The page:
I get a lot of questions about Western Blot test results: Do I have Lyme?
The disease cannot be diagnosed by a blood test. The Western Blot test is one tool used to demonstrate that a patient has been exposed to Borrelia burdorferi. Period.
Testing for Lyme antibodies is much more complicated than testing for most other germs. Antibodies directed against most bacteria and viruses are determined by ELISA or IFA technology, and that it all that is generally required. The Western Blot was supposed to be a confirmation test used to validate a positive ELISA in the case of Lyme disease. Many of us who treat Lyme have found this to be inaccurate. The only other disease that I am aware of that uses this two tier approach is HIV. Some patients who test positive for HIV by the ELISA method are negative by the Western Blot method. These patients are false positive; they do not have HIV. Some patients who test positive by the WB method are ELISA negative and also do not have HIV. For the HIV test to provide accurate result the ELISA must be done first before the WB.
What is true for HIV testing is not true for Lyme testing. Nonetheless, many physicians cling steadfastly to this incorrect line of thinking.
A test is considered sensitive when it picks up all, or nearly all positive cases. Frequently, tests with high sensitivity also include some false positives. When this occurs the test is considered sensitive but not specific. A test is considered specific when a positive result is very accurate and can be relied upon for a diagnosis.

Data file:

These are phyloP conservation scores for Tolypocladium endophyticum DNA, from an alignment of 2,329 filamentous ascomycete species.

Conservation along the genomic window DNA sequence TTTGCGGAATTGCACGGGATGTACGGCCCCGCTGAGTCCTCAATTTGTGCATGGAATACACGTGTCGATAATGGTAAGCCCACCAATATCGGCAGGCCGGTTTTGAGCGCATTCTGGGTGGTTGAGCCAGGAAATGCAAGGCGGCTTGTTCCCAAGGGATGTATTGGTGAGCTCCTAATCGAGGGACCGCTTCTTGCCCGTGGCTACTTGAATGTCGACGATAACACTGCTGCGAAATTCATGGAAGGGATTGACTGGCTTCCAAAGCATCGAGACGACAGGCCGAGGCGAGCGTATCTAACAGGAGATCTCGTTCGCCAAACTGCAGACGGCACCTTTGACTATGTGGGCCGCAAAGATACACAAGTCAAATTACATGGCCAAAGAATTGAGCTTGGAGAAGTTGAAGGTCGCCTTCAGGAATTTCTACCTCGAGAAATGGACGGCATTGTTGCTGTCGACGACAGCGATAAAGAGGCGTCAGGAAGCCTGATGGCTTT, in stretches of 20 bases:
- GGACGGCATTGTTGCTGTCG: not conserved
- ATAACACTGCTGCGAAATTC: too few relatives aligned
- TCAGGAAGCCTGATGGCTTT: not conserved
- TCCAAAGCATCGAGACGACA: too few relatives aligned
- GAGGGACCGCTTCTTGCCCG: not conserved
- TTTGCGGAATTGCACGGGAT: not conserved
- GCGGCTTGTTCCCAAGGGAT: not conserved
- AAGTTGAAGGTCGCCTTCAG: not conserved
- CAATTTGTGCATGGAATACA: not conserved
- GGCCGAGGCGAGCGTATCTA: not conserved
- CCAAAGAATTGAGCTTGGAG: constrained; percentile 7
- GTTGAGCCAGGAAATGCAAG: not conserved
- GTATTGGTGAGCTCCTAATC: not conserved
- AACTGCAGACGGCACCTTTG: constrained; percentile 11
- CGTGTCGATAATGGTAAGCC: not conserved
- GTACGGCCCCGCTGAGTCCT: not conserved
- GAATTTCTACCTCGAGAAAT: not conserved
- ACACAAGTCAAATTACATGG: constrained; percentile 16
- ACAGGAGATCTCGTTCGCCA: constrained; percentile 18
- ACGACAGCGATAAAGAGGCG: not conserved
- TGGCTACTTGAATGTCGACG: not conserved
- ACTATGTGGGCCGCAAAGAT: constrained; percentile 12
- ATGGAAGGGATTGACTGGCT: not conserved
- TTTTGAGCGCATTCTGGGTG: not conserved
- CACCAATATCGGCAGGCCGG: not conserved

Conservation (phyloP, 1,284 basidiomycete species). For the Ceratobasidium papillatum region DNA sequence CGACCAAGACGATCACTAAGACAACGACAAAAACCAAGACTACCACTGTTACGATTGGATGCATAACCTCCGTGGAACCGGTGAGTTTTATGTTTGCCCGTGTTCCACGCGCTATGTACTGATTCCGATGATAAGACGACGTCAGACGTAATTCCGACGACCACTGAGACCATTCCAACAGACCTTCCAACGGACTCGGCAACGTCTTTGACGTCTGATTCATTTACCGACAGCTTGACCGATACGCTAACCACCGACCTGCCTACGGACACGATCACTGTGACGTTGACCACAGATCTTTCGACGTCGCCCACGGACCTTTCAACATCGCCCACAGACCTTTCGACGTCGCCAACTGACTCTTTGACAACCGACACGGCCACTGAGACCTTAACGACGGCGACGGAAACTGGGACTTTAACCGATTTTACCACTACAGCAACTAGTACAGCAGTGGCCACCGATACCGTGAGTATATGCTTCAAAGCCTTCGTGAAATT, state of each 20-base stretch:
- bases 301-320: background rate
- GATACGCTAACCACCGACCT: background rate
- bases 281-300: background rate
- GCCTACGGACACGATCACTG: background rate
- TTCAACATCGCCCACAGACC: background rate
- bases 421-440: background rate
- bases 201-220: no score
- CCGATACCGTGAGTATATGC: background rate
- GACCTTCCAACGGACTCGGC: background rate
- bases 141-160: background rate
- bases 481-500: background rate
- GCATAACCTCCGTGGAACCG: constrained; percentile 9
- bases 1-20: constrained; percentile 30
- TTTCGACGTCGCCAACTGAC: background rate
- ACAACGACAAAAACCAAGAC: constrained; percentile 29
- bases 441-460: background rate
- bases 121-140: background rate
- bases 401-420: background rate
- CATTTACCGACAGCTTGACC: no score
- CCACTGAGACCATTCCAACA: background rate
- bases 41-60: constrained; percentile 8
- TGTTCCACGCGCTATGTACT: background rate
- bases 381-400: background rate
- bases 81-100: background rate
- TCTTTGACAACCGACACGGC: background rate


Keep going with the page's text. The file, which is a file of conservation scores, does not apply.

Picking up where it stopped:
For many reasons, which have been discussed elsewhere, it has been shown that the current Lyme ELISA test is not sensitive. In other words it has many false negatives. This is why most physicians who treat a lot of Lyme disease skip the ELISA test and go right to the WB test.
It has been well established that seronegative(no antibodies) Lyme disease exists. One could debate how frequently this occurs, but in my experience it is quite frequent. This knowledge influences the interpretation of WB bands as will be discussed.
The spirochete has a lot of targets for antibody production. Areas on a germ which elicit the production of antibodies are called antigens. Antigenic regions on the bacteria are associated with the production of unique antibodies which target that specific antigenic region of the bacteria. In the WB test these are seen as bands which appear on the blot.
What is CDC positive? People are very confused about this. The CDC criteria for evaluating Lyme WB bands was created in 1994. Its purpose was epidemiological surveillance. It was never intended for use as or validated for use as a diagnostic tool. Those of us who look at Western Blots do our best to interpret the results based on our knowledge of what the bands represent. Since many patients are seronegative, the diagnosis of Lyme may be suggested when very few bands appear.
What is the IgeneX criteria? IgeneX has developed internal criteria which it reports as evidence of exposure to Bb. Basically if a patient shows two specific bands(in the same antibody class) the test is reported as positive.